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Indian Classical Music 101 With Ravi Shankar

Ravi Shankar performs with his daughter, Anoushka Shankar.
Sebastian D'Souza
AFP/Getty Images
Ravi Shankar performs with his daughter, Anoushka Shankar.

When Ravi Shankar visited NPR in 2005, he reminisced about his youth as a dancer and about the joy he has experienced teaching his daughter Anoushka to become a master of his own instrument, the sitar. With radio host Fred Child at his side, Shankar also launched into an engaging introduction to the basics of Indian classical music, with examples played by Anoushka Shankar and tabla virtuoso Tanmoy Bose.

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Indian Classical Music 101 With Ravi Shankar

Ravi Shankar Explains The Raga

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The "raga" is the melodic form, but it is not just a scale, Shankar says. There are roughly 72 parent scales. And each scale has hundreds of ragas, which can be pentatonic (five notes), hexatonic (six notes) or full scale (seven notes). The possible combinations are endless.

Certain ragas are associated with times of day — morning, afternoon, night and late night — and for centuries, these associations have endured. In South India, however, they no longer observe this tradition in music. But, in the north, where Shankar is from, they still reserve certain ragas for specific times of day.

Ravi Shankar Explains The Sitar

Lisa Valder

The sitar, India's most prevalent plucked stringed instrument, has been around for almost 800 years. But it has changed in shape and size. The types that you see today have been popular for less than 100 years, and have up to 23 strings. The shimmering sound of the sitar stems from the resonance of its sympathetic strings, which vibrate when others are plucked. All sitars are descended from an ancient instrument called the vina.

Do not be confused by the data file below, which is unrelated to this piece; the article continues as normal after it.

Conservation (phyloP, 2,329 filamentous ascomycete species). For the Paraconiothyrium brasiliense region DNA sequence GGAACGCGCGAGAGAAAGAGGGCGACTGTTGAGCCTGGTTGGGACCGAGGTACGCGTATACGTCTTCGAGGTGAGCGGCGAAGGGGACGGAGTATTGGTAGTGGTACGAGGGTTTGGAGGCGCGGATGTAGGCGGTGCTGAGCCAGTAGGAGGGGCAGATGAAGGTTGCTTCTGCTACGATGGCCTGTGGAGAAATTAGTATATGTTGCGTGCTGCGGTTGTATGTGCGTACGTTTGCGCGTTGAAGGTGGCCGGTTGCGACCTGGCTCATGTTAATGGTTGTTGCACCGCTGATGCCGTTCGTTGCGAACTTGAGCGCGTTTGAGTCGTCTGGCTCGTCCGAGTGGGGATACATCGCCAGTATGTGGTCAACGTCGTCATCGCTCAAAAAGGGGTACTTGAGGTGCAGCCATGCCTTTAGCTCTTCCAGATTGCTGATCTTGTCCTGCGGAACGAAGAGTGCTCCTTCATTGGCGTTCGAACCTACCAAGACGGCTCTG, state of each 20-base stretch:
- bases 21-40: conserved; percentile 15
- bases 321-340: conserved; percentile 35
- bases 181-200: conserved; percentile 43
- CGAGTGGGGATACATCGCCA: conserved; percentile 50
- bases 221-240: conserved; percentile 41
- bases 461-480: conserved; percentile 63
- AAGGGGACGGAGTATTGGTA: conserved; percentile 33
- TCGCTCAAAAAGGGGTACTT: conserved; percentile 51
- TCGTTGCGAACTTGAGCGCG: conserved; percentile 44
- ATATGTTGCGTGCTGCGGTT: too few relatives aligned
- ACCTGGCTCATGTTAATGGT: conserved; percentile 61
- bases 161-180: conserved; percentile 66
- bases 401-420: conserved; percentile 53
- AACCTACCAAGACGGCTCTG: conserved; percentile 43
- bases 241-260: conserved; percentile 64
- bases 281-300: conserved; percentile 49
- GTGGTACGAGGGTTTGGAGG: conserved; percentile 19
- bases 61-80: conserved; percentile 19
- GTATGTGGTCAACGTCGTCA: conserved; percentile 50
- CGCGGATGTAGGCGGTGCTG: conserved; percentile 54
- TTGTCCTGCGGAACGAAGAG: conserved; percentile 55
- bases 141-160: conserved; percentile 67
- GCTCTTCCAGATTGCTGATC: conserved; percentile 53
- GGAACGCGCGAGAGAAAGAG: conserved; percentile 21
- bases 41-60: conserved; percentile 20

Ravi Shankar Explains The Rhythm

The "tala" refers to the rhythmic system in Indian classical music. And, like the wide array of ragas, the number of individual rhythmic patterns is vast. Shankar says that no one can calculate the number. The rhythmic cycles can range from three to 108 beats, each capable of being divided in myriad ways.

"It takes a lot of intellect and a lot of years of practice and control to have a cycle in mind and to improvise on it," he says.

The key role in Indian rhythm is given to the tabla — a pair of hand drums which differ from each other in size and sound. And, as with the Western timpani, changing the tension of the drum head produces different notes.

The tabla player's role has typically been confined to accompaniment, to keep the musical form intact. But in recent years, thanks largely to Shankar, the role has expanded to allow for solos and increasingly virtuosic playing.

Ravi Shankar Explains The Tanpura

Nikhil Gangavane

The long-necked tanpura — or tambura, as it is also known — is always in the background of Indian classical music. The reason, Shankar says, is that there is never any modulation between keys in a raga; the key always stays the same. The tanpura maintains, continuously, the drone of the tonic note.

In Western music, the equivalent is sometimes called a pedal point, as if an organist is holding one foot on one pedal all the way through. Everything that happens melodically on top of that occurs in relation to that single note.

Ravi Shankar Explains The Moods Of Indian Music

Rasas are the moods or emotions of Indian music. There are nine principal rasas: Shringaar (sensual), Raudra (anger), Hasya (happy), Vibhatsaya (disgust), Veera (heroic), Karuna (sympathy), Bhayanak (fear), Adabhuta (wonder) and Shanta (tranquil).

"We always start with a very tranquil, meditative mood," Shankar says, "so the listeners also feel the same way."

Tom Huizenga is a producer for NPR Music. He contributes a wide range of stories about classical music to NPR's news programs and is the classical music reviewer for All Things Considered. He appears regularly on NPR Music podcasts and founded NPR's classical music blog Deceptive Cadence in 2010.